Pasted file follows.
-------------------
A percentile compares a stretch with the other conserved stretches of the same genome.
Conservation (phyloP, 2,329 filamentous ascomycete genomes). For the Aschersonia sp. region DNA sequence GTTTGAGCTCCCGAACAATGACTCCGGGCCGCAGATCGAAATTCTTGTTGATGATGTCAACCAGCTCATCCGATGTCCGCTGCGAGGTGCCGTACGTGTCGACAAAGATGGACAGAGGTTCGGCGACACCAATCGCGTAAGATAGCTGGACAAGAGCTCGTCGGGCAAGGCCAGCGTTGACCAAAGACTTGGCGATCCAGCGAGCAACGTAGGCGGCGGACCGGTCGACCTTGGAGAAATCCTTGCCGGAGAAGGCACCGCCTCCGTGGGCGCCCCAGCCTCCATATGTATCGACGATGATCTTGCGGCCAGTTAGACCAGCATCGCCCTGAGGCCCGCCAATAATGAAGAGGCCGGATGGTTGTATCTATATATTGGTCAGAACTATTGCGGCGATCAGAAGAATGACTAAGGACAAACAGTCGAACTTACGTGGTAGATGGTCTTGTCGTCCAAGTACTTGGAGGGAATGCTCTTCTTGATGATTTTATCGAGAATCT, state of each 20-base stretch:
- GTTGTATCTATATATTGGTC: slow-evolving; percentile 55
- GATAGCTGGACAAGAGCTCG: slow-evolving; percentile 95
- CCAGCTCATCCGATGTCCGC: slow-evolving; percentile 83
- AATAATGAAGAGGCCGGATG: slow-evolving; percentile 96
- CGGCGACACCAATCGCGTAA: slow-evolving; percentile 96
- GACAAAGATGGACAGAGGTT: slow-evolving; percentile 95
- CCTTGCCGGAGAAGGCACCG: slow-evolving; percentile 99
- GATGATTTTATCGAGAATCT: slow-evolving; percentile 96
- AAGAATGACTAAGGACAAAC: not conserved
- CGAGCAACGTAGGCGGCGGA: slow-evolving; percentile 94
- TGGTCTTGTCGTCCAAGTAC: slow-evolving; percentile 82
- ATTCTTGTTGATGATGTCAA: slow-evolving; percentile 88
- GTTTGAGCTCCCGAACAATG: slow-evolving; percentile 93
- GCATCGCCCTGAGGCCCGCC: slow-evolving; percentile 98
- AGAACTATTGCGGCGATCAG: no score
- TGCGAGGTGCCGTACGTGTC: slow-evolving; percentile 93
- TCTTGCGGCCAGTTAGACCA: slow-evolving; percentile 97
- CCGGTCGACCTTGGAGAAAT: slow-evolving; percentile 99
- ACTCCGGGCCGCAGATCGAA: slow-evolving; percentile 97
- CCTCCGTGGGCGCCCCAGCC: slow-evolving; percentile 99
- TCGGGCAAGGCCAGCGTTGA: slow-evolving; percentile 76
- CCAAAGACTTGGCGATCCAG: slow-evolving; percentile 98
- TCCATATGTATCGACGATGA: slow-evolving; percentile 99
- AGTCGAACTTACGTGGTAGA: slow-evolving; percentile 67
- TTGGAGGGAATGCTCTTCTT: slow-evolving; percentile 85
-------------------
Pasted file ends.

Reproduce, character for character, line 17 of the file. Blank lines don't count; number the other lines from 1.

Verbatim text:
- AGAACTATTGCGGCGATCAG: no score